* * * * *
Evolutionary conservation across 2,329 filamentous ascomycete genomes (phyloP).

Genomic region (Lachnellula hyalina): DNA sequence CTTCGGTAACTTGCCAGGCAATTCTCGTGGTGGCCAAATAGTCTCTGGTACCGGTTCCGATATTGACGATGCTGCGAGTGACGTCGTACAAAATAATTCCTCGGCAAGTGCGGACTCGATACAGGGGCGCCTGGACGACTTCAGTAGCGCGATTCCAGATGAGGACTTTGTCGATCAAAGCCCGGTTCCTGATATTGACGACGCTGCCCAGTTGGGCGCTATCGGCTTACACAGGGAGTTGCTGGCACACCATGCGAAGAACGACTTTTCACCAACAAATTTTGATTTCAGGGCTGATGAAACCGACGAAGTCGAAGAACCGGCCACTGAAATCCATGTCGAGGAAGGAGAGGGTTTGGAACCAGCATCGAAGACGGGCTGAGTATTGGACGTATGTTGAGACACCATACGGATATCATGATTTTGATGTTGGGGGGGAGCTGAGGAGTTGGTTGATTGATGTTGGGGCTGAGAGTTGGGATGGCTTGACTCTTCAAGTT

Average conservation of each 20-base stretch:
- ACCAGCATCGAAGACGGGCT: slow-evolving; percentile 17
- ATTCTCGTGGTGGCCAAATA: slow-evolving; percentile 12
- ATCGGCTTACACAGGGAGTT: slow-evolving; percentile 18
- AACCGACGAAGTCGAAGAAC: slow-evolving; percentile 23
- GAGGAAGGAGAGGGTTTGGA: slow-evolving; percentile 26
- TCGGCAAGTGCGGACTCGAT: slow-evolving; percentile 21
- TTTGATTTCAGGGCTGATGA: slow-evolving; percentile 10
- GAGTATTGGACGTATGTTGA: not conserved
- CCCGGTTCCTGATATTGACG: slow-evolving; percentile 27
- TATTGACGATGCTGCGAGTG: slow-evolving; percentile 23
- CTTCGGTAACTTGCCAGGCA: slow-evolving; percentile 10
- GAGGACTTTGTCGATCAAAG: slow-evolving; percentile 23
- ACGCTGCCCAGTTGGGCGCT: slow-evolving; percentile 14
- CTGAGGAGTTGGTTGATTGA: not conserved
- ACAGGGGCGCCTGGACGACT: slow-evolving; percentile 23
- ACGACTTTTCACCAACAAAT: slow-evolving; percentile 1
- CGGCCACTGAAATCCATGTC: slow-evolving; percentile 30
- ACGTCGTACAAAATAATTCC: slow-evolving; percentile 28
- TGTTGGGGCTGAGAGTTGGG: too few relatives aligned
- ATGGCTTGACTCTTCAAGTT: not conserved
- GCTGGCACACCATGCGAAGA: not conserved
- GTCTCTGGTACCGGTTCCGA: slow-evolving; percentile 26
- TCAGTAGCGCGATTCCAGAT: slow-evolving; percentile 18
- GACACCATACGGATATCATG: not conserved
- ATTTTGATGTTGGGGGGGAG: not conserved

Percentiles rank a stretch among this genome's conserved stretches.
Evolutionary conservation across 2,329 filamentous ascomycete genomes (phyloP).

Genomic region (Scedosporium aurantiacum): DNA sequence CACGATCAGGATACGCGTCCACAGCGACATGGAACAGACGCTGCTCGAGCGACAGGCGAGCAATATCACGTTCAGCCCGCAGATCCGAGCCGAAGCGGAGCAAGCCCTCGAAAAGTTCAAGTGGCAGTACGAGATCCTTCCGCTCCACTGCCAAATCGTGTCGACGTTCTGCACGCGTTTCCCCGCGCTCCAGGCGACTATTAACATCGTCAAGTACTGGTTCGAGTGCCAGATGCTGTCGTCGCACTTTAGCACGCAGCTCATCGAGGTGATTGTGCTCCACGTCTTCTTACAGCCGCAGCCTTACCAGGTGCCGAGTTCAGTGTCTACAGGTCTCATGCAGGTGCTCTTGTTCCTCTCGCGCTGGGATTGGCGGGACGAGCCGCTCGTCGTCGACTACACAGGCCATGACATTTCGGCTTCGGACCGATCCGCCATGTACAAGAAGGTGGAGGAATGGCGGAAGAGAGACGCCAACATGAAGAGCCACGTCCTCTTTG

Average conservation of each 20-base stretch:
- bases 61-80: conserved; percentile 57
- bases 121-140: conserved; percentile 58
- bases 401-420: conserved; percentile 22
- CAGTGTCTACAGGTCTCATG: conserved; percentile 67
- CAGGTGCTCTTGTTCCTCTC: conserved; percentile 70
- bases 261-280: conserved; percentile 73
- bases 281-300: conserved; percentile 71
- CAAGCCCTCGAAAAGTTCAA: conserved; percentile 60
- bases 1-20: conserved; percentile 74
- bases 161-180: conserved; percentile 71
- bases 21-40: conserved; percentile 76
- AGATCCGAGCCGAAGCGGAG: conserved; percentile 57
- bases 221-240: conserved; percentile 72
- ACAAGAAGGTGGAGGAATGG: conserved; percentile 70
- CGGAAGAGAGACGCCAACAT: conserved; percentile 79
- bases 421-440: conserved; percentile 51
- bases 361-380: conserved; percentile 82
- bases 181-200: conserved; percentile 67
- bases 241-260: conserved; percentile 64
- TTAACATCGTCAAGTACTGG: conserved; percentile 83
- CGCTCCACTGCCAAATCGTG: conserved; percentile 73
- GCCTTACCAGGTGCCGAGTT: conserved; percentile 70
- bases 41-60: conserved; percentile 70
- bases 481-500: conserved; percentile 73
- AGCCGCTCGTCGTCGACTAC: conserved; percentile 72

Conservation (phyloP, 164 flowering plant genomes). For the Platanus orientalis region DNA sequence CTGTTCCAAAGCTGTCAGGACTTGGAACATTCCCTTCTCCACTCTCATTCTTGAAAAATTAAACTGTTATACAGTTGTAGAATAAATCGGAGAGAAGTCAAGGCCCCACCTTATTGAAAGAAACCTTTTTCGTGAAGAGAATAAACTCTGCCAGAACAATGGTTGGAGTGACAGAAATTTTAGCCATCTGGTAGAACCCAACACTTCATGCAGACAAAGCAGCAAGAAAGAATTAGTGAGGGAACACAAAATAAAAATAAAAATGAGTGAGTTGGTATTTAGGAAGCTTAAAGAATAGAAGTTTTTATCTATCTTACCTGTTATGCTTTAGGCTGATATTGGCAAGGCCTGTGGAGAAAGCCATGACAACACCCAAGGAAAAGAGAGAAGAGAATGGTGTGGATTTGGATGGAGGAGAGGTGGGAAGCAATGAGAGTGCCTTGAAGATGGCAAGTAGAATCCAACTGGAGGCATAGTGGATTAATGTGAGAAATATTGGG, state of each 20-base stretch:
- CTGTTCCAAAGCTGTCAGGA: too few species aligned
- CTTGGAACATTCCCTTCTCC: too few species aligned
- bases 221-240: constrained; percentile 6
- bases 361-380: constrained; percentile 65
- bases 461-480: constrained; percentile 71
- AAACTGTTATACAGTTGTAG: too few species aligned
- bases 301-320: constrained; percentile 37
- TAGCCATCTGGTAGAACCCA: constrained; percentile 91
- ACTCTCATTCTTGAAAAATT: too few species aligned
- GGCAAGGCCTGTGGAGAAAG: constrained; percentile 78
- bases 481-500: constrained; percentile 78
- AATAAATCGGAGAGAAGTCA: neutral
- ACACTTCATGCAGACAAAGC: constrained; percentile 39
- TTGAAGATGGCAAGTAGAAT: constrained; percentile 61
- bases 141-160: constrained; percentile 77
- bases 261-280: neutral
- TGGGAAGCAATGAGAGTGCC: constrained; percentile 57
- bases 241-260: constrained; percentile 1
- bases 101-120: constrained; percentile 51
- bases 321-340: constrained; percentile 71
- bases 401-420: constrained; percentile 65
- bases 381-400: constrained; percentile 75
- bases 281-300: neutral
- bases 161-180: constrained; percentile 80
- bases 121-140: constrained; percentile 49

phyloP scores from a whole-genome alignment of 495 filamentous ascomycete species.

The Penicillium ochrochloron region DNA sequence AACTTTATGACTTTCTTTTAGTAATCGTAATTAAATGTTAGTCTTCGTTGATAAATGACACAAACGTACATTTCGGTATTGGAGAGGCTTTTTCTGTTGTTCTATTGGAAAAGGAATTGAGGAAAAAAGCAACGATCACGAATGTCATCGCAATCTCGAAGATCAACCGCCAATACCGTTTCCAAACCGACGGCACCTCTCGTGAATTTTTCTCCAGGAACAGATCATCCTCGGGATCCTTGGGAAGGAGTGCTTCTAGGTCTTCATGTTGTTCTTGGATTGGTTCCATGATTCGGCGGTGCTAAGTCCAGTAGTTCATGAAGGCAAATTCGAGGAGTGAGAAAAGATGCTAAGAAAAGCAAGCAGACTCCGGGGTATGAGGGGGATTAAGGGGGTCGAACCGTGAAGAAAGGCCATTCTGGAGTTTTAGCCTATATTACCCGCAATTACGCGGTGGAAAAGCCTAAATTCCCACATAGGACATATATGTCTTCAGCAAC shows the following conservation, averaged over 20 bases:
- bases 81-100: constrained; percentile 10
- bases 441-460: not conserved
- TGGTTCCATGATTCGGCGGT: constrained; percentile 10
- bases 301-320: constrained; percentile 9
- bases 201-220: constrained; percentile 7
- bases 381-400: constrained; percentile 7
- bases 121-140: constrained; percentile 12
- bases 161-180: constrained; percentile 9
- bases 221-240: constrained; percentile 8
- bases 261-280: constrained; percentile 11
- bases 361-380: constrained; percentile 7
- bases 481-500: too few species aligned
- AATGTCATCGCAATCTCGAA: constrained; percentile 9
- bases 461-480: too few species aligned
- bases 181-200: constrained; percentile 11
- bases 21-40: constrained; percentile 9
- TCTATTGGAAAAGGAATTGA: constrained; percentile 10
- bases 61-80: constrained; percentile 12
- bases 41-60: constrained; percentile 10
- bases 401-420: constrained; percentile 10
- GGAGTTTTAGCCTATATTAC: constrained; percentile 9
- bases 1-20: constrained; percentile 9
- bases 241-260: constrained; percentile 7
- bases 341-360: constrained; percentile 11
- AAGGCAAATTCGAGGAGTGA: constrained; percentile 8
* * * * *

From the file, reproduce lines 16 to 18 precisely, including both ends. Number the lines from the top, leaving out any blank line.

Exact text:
- ACGCTGCCCAGTTGGGCGCT: slow-evolving; percentile 14
- CTGAGGAGTTGGTTGATTGA: not conserved
- ACAGGGGCGCCTGGACGACT: slow-evolving; percentile 23